This Martin Regg Cohn opinion piece pretty much sums up most of my thoughts on Ontario NDP Leader Andrea Horwath, whose unfortunate leadership was renewed yesterday by skeptical NDP delegates at their Toronto convention. 

She may have a feisty and engaging personality, but as we saw in the last provincial election, this emperor who still reads her speeches from a teleprompter has no clothes.   She long ago ceded progressive issues to her superior opponent, Kathleen Wynne, and went about confusing voters with a mix of populist BS and empty platitudes which saw her party lose the balance of power to a Liberal majority in the June election.   Quite frankly, based on a smattering of things I've heard from her in recent weeks (like over-the-top warnings about selling public assets and fiscal drunken orgies), I've now tuned Horwath out and I see no reason to start listening to her anytime soon.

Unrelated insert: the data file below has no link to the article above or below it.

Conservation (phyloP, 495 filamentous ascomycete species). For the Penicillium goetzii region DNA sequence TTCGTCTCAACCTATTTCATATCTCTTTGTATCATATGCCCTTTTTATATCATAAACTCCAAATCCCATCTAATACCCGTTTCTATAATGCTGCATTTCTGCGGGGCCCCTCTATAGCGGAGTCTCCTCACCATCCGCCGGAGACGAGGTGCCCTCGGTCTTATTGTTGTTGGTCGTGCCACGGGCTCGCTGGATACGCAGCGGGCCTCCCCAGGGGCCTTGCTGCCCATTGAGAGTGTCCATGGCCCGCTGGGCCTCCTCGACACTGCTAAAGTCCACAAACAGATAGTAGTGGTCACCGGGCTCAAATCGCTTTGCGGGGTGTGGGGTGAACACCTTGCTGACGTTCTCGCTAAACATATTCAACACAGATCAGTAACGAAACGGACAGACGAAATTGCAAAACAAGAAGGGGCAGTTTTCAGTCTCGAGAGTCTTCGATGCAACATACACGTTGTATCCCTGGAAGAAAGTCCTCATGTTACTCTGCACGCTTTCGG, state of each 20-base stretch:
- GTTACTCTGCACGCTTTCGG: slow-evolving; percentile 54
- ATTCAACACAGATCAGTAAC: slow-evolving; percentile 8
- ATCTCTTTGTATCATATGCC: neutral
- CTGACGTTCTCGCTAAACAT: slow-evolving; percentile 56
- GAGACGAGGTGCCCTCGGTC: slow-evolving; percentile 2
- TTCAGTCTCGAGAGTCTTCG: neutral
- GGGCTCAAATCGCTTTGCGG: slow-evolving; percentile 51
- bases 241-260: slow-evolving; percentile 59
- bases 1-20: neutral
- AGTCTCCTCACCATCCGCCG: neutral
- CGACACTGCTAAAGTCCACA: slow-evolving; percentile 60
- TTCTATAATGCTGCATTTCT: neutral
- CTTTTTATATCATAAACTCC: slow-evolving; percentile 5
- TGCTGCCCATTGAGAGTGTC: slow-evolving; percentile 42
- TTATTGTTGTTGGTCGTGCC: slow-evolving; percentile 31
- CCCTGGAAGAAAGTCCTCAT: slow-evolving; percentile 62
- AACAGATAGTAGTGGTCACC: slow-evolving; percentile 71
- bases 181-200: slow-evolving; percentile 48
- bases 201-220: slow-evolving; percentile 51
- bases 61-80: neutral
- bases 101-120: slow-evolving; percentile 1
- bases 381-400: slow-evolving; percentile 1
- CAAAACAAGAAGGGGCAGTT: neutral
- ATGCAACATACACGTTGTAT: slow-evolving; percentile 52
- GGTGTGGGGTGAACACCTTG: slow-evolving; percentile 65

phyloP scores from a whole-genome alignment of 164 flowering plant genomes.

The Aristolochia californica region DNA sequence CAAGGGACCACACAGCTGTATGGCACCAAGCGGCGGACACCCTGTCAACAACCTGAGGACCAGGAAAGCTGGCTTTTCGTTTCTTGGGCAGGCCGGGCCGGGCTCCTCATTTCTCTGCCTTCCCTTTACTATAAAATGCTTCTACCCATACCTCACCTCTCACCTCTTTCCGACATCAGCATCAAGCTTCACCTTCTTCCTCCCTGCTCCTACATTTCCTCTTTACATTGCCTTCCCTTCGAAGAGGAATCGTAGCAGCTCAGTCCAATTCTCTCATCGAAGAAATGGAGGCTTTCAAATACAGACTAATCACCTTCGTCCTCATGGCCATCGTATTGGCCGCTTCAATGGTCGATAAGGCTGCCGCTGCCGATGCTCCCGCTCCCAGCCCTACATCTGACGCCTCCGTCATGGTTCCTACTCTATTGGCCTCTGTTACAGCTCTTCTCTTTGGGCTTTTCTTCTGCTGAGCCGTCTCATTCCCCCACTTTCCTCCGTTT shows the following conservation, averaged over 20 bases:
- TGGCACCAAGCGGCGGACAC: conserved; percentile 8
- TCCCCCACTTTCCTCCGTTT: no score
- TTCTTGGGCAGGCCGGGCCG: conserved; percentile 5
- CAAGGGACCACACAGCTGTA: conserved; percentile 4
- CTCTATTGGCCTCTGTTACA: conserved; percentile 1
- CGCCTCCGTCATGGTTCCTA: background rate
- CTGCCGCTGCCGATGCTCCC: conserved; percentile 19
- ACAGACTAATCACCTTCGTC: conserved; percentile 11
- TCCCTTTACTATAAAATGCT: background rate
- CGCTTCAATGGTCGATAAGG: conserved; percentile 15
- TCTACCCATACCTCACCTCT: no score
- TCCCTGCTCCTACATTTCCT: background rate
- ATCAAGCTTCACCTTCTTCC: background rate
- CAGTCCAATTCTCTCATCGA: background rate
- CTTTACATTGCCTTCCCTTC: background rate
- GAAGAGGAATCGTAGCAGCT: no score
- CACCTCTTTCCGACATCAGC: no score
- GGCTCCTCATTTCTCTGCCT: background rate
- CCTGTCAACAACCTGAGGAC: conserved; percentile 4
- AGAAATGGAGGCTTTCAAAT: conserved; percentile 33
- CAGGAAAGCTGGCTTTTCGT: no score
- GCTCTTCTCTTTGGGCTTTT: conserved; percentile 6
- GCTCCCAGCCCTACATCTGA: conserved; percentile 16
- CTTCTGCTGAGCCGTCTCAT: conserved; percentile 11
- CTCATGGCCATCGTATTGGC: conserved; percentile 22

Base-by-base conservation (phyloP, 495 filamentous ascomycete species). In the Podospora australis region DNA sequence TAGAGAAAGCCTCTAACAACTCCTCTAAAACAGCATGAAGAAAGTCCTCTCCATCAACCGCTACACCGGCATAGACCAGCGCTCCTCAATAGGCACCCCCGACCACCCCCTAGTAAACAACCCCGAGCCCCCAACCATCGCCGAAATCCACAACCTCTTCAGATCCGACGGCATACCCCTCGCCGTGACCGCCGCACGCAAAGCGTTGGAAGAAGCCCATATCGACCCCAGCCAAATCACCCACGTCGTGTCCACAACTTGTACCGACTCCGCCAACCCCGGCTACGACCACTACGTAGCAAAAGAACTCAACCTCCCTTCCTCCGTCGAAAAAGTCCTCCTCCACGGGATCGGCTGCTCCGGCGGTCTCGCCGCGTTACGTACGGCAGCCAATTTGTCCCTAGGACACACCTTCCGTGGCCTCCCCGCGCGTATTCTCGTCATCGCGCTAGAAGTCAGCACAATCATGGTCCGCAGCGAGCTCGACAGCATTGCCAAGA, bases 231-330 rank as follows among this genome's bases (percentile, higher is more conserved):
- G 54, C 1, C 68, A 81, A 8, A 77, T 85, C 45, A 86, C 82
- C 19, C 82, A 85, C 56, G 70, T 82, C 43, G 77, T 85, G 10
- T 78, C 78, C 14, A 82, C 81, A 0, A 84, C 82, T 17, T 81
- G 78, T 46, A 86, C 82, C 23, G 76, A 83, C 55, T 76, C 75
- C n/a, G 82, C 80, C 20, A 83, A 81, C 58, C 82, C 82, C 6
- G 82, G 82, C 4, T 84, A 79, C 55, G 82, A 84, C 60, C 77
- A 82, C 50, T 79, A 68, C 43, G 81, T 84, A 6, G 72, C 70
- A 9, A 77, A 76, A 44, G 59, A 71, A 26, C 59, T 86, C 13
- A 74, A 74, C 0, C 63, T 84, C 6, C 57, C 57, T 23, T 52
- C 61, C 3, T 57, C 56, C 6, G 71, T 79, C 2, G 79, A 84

Going forward, it's a choice between progressive champion and Liberal incumbent Kathleen Wynne versus which ever person the Ontario PCs pick as their next leader.  Forget about Horwath's useless NDP. 

On issues progressives like myself care about - like public transit, cost of living and achieving a secure retirement - it's Wynne who is acting to implement real solutions.  This is what "progressive government" looks like.   If you're more interested in burning fossil fuels without consequence and being stuck in traffic forever, Andrea Horwath or the Ontario PCs are your option.   And good luck to you, because you'll need it.  

**************